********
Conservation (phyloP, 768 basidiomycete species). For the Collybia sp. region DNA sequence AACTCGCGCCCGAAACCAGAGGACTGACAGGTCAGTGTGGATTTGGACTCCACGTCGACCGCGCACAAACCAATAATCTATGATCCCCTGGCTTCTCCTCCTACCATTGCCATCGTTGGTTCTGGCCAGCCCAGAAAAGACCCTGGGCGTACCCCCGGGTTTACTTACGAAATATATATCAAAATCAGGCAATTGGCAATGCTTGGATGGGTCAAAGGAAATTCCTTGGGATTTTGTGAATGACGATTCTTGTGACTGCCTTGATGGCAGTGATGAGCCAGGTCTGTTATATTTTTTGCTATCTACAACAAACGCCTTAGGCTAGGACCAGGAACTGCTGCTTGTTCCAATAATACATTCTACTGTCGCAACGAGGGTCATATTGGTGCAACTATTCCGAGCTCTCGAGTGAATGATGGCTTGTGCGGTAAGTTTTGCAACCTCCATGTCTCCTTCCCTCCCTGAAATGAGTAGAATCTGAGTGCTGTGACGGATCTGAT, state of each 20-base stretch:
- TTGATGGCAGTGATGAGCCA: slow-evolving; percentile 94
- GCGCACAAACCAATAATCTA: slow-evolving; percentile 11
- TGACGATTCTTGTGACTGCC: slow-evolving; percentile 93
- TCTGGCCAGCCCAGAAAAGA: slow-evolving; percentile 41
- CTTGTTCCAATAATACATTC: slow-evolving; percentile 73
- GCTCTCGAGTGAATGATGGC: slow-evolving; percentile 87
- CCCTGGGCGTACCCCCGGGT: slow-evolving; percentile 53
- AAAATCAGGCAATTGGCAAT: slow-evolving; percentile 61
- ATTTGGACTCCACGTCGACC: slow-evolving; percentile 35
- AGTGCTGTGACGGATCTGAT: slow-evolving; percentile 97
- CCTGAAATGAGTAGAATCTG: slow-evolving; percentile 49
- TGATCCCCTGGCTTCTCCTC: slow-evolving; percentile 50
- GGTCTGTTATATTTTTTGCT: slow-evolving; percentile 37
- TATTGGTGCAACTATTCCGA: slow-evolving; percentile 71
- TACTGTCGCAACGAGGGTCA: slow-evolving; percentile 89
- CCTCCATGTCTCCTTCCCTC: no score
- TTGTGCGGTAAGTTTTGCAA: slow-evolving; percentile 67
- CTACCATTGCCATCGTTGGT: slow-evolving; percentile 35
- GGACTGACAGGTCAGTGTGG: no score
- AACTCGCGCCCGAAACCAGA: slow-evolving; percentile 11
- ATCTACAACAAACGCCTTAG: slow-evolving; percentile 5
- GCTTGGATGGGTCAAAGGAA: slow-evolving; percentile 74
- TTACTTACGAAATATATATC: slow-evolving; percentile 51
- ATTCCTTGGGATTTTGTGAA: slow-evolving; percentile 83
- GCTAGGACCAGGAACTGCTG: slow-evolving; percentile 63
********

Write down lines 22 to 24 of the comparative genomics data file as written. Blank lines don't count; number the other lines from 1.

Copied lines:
- ATCTACAACAAACGCCTTAG: slow-evolving; percentile 5
- GCTTGGATGGGTCAAAGGAA: slow-evolving; percentile 74
- TTACTTACGAAATATATATC: slow-evolving; percentile 51